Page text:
(1)In addition to habitat loss and local use, the international pet trade in wild-caught exotic birds is contributing to the decline of species in the wild, and the mortality associated with the trade remains unacceptably high.
(2)The United States, as the world’s largest importer of exotic birds and as a Party to the Convention, should play a substantial role in finding effective solutions to these problems, including assisting countries of origin in implementing programs of wild bird conservation, and ensuring that the market in the United States for exotic birds does not operate to the detriment of the survival of species in the wild.
(3)Sustainable utilization of exotic birds has the potential to create economic value in them and their habitats, which will contribute to their conservation and promote the maintenance of biological diversity generally.
(4)Utilization of exotic birds that is not sustainable should not be allowed.
(5)Broad international attention has focused on the serious conservation and welfare problems which currently exist in the trade in wild-caught animals, including exotic birds.
(6)Many countries have chosen not to export their wild birds for the pet trade. Their decisions should be respected and their efforts should be supported.
(7)Several countries that allow for the export of their wild birds often lack the means to develop or effectively implement scientifically based management plans, and these countries should be assisted in developing and implementing management plans to enable them to ensure that their wild bird trade is conducted humanely and at sustainable levels.
(8)The major exotic bird exporting countries are Parties to the Convention.
(9)The Convention recognizes that trade in species that are threatened with extinction, or that may become so, should be subject to strict regulation.
(10)The necessary population assessments, monitoring programs, and appropriate remedial measures for species listed in Appendix II of the Convention are not always being undertaken in order to maintain species at levels above which they might become eligible for inclusion in Appendix I of the Convention.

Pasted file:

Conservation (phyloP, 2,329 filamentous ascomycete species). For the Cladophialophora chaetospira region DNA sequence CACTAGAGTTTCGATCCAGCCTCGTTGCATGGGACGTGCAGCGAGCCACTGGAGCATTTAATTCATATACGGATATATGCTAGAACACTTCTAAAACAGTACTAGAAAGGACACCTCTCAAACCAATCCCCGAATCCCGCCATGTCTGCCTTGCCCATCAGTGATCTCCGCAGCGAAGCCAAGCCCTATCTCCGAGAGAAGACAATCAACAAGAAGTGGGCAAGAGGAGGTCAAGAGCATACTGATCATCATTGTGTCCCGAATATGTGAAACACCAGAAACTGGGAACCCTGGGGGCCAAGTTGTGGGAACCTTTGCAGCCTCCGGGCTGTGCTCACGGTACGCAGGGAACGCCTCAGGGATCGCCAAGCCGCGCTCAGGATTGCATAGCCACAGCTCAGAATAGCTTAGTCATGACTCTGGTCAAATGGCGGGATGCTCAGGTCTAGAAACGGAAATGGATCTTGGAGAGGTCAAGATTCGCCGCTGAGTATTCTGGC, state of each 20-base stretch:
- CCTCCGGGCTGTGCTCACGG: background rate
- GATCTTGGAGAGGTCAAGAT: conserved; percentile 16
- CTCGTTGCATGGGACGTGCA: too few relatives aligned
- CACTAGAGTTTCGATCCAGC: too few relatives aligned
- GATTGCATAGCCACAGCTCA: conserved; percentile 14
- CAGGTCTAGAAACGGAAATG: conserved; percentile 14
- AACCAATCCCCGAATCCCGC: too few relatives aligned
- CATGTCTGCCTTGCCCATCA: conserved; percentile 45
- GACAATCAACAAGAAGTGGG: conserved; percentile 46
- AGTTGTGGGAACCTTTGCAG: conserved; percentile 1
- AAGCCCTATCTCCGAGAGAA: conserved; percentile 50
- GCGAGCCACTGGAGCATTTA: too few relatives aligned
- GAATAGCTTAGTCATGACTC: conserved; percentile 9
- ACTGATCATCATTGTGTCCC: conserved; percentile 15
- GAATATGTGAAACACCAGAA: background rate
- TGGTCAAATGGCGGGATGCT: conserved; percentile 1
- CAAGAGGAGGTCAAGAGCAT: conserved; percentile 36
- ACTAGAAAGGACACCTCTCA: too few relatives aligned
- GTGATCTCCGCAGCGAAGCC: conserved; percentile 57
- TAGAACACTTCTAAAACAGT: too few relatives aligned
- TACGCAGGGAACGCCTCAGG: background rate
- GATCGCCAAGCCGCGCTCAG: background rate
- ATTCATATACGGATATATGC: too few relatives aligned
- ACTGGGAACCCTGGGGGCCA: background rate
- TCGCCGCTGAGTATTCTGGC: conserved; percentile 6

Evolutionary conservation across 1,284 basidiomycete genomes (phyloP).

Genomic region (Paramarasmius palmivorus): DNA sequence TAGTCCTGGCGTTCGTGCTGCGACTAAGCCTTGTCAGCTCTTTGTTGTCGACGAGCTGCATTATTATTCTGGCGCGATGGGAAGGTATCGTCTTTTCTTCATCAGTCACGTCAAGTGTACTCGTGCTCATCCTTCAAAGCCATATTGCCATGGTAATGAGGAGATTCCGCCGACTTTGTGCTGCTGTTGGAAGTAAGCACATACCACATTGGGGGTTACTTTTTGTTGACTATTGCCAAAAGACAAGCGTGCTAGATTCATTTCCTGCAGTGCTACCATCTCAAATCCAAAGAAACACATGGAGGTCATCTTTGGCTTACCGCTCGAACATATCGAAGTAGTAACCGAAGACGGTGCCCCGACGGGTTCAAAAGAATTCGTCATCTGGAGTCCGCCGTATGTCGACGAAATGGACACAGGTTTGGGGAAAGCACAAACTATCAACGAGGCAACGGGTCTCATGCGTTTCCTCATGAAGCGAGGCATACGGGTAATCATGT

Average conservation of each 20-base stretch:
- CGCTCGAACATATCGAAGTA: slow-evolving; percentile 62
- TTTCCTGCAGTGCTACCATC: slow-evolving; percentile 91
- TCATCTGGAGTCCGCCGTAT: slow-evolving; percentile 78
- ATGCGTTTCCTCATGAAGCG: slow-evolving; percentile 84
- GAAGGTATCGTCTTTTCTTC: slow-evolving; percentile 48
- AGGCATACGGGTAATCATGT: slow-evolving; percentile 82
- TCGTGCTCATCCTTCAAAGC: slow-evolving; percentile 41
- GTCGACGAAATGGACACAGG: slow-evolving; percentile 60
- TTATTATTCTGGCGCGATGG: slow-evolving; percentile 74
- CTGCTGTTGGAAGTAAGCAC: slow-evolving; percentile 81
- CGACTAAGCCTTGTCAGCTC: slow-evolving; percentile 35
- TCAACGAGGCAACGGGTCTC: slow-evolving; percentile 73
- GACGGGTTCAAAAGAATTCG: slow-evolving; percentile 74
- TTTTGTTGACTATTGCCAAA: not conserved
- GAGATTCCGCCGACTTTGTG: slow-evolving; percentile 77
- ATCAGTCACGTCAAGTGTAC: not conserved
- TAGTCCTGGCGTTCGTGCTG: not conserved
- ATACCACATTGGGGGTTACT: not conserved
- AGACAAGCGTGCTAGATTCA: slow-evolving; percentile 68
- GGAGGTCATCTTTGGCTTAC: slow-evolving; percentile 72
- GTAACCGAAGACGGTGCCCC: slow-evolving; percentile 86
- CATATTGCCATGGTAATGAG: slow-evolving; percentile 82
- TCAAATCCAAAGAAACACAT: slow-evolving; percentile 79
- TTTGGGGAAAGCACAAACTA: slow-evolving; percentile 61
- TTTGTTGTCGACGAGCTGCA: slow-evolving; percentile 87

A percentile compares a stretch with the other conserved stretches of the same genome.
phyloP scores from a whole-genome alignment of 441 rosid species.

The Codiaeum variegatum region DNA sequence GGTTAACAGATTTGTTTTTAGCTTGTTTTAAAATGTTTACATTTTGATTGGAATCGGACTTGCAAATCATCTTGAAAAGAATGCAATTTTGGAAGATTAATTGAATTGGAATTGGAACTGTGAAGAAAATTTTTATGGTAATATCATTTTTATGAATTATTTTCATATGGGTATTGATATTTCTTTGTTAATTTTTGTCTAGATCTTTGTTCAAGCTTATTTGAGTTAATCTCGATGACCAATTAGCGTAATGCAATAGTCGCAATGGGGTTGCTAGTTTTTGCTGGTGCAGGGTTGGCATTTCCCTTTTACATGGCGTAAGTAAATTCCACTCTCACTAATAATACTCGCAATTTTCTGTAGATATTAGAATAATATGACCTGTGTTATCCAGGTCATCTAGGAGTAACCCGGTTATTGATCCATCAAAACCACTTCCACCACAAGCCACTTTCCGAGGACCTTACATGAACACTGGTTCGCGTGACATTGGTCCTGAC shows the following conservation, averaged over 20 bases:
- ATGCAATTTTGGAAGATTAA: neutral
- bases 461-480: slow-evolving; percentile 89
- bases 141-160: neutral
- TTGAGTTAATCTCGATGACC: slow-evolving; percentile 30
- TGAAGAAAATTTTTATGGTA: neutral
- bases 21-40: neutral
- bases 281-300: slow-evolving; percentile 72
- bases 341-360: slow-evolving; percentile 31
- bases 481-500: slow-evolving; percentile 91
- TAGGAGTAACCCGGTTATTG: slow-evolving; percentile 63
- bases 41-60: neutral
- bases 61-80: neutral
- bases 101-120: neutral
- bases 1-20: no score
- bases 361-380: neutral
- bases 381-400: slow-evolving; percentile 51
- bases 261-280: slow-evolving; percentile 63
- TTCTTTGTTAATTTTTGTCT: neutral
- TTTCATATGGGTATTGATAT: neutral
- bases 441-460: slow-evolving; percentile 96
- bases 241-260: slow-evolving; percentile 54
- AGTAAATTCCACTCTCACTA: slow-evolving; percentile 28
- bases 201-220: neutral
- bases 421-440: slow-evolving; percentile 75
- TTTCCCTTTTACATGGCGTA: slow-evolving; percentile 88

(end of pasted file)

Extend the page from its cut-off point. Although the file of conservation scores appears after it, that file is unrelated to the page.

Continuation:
(11)Resolutions adopted pursuant to the Convention recommend that the Parties to the Convention take appropriate measures regarding trade in species of exotic birds that have significantly high mortality rates in transport, including suspension of trade for commercial purposes between Parties when appropriate.
(12)Article XIV provides that the Convention in no way affects the right of any Party to the Convention to adopt stricter domestic measures for the regulation of trade in all species, whether or not listed in an Appendix to the Convention.
(13)The United States prohibits the export of all birds native to the United States that are caught in the wild.
(14)This chapter provides a series of nondiscriminatory measures that are necessary for the conservation of exotic birds, and furthers the obligations of the United States under the Convention.
Pub. L. 102–440, title I, § 101,Oct. 23, 1992, 106 Stat. 2224, provided that: “This title [enacting this chapter] may be cited as the ‘Wild Bird Conservation Act of 1992’.”
The table below lists the classification updates, since Jan. 3, 2012, for this section. Updates to a broader range of sections may be found at the update page for containing chapter, title, etc.
The most recent Classification Table update that we have noticed was Tuesday, August 13, 2013
An empty table indicates that we see no relevant changes listed in the classification tables. If you suspect that our system may be missing something, please double-check with the Office of the Law Revision Counsel.